- The Washington Times - Tuesday, July 11, 2017

Republican House leaders on Tuesday earmarked $1.6 billion to begin building President Trump’s border wall next year, including the money in their homeland security spending bill, setting up a fight with Democrats who have vowed to fight any funding for the wall, even if it means sending the federal government into a partial shutdown.

The spending bill also calls for 500 more Border Patrol agents, 1,000 more agents and officers to handle deportations from the interior of the U.S. and enough money to maintain an average of 44,000 detention beds to hold illegal immigrants.

The Republican bill also calls for adding more than two dozen jurisdictions to the 287(g) program, which allows local police and sheriff’s deputies to be trained to enforce immigration laws.

Combined, the stepped-up efforts are a down payment on Mr. Trump’s plans for a border wall and his call for a deportation force to oust illegal immigrants.

“Keeping Americans safe by protecting our homeland is a top priority,” said Rep. John R. Carter, Texas Republican and chairman of the House Homeland Security appropriations subcommittee. “This funding bill provides the resources to begin building a wall along our southern border, enhance our existing border security infrastructure, hire more Border Patrol agents and fund detention operations.”

The subcommittee will vote on the bill Wednesday and could send it to the floor for action later this month. Senators haven’t announced a bill, and it’s unclear whether they will find the money for the wall in their version.

But congressional Republicans are under pressure to deliver a border security funding win to Mr. Trump, and the $1.6 billion in the House bill fully meets his request for money to build 60 miles of new barriers in Texas — 32 miles of fencing and 28 miles of levee wall — and to replace 14 miles of fencing in San Diego. Those areas were deemed the highest priorities by U.S. Customs and Border Protection, the agency that oversees the Border Patrol.

Democrats have vowed to resist the spending and are still basking in a victory in the 2017 budget, in which they forced the president to back down on his call for $1 billion in fencing.

“Democrats will again draw a hard line against wasting taxpayer money to fulfill the president’s campaign applause line,” said Matthew Dennis, a spokesman for Appropriations Committee Democrats. “The purpose of the homeland security bill is to make communities more safe and secure, and this pointless wall does nothing to accomplish that.”

House Minority Leader Nancy Pelosi, California Democrat, said taxpayers shouldn’t have to pony up funds, particularly after Mr. Trump promised to make Mexico pay for the wall.

“President Trump’s immoral, ineffective and expensive wall is strongly opposed by Democrats and by many Republicans as well,” Mrs. Pelosi said. “A wall of bipartisan opposition is the only thing House Republicans are trying to build here.”

Mr. Trump last week, while meeting with Mexican President Enrique Pena Nieto on the sidelines of the Group of 20 summit, reaffirmed his desire to force Mexico to foot the bill.

But Homeland Security Secretary John F. Kelly didn’t broach the funding issue in his three-day trip to Mexico to meet with leaders last week.

Conservatives are adamant that the wall be funded. Rep. Mark Meadows, North Carolina Republican and an influential leader on the right, told Breitbart News that there are enough Republicans willing to shut down the government unless they get the money.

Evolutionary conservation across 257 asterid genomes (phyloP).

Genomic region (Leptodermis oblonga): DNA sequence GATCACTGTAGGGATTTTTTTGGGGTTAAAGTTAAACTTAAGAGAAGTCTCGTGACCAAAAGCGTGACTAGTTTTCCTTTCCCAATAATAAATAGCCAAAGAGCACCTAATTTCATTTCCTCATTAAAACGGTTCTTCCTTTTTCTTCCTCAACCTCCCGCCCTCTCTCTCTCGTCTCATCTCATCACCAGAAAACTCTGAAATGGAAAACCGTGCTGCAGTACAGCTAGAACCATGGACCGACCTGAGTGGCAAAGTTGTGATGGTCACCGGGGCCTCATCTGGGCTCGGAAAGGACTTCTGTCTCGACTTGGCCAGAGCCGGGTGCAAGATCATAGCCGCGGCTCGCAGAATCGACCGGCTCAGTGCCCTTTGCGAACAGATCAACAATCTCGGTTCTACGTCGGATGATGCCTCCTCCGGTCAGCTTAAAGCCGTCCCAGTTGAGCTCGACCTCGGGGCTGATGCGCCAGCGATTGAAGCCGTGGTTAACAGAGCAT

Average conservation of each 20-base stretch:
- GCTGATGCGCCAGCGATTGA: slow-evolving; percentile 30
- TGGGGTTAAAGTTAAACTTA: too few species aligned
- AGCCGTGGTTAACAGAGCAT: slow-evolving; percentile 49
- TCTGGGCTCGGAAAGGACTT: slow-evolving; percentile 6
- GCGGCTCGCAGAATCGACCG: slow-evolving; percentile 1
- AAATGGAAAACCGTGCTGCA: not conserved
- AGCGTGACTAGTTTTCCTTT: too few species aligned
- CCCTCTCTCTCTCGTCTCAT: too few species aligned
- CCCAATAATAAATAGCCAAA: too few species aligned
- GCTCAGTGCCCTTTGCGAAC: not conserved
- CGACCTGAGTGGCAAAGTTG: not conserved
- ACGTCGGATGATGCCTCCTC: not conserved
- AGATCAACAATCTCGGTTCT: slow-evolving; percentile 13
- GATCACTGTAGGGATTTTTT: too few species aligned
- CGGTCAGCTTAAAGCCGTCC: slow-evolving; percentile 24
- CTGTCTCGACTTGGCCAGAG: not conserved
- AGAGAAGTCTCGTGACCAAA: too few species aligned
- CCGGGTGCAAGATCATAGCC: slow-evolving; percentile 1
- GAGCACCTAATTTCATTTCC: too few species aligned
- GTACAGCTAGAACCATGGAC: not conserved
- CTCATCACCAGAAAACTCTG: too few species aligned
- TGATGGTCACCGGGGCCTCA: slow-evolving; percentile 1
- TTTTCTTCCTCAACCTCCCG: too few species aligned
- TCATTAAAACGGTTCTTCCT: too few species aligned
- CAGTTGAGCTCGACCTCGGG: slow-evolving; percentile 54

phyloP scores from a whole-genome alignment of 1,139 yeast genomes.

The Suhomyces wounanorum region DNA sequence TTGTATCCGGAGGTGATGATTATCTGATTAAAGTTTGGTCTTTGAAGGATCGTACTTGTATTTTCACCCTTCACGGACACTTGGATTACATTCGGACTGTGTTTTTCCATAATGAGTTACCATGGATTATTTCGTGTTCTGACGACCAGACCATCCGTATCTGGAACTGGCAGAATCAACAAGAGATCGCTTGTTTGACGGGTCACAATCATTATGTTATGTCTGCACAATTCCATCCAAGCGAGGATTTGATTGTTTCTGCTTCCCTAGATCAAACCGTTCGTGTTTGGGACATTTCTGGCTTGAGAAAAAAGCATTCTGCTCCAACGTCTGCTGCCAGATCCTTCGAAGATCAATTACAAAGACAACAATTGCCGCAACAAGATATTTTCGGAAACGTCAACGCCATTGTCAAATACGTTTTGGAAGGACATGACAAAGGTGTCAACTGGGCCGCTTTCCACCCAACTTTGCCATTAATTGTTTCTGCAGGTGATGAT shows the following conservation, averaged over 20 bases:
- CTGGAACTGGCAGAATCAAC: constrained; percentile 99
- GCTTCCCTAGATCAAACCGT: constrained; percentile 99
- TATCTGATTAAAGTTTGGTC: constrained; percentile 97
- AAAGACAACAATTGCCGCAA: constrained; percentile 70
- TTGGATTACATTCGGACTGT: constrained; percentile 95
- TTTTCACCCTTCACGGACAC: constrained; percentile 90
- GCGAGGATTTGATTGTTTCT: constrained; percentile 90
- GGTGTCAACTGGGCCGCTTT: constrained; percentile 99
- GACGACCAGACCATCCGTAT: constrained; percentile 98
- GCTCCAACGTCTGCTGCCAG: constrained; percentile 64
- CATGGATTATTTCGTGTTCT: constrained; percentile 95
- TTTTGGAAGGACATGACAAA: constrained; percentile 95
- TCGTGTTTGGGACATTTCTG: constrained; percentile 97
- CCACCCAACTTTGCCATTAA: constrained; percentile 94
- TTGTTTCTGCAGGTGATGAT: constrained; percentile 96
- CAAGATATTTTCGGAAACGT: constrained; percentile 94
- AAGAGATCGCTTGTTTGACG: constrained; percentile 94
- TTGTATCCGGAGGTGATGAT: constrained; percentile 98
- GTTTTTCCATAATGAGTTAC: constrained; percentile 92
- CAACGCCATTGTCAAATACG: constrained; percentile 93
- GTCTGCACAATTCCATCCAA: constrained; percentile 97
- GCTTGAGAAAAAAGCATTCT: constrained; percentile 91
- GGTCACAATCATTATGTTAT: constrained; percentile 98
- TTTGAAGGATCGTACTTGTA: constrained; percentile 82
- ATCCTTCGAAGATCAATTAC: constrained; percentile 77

The Homeland Security Department is working on prototypes for a wall design and hopes to award contracts this fiscal year, which would set up construction for next year.

“It’s very clear we have a direction to secure the southern border. A wall and barrier is part of that process,” department spokesman David Lapan told reporters on Tuesday. “It is important for us to get the money.”

While the wall is likely to draw the most attention as a symbol of Mr. Trump’s campaign promise, the spending bill’s boost in detention beds, additional 287(g) jurisdictions and more personnel for U.S. Immigration and Customs Enforcement will have a bigger effect on illegal immigration.

Combined with policy changes, the new resources would mean agents have the permission and means to step up deportations of a far broader number of illegal immigrants from the interior of the U.S.

Mr. Trump’s get-tough stance has already had an effect on the flow of illegal immigrants across the southwestern border.

The number of people apprehended by the Border Patrol — a rough yardstick for the overall flow — is down more than 50 percent compared with this time last year.

Still, upticks were reported in May and June compared with February, March and April.

Mr. Lapan said immigration authorities are not worried because traffic usually rises in July and August and just seems to have come a little earlier this year.

“It’s not of concern because we do see season changes in migration coming across the border,” he said.

The numbers, though, show a different picture. Apprehensions have dropped every June and July for the previous four years. August has been mixed, with two years showing decreases and two years recording increases.

The spokesman said illegal immigrants should not get the wrong idea.

“The sense that people believe that once you get here, you’re home free — I think that message is getting out that that’s no longer the case,” Mr. Lapan said. “It’s more likely you’re going to be caught, it’s more likely you’re going to be returned.”

• Stephen Dinan can be reached at sdinan@washingtontimes.com.

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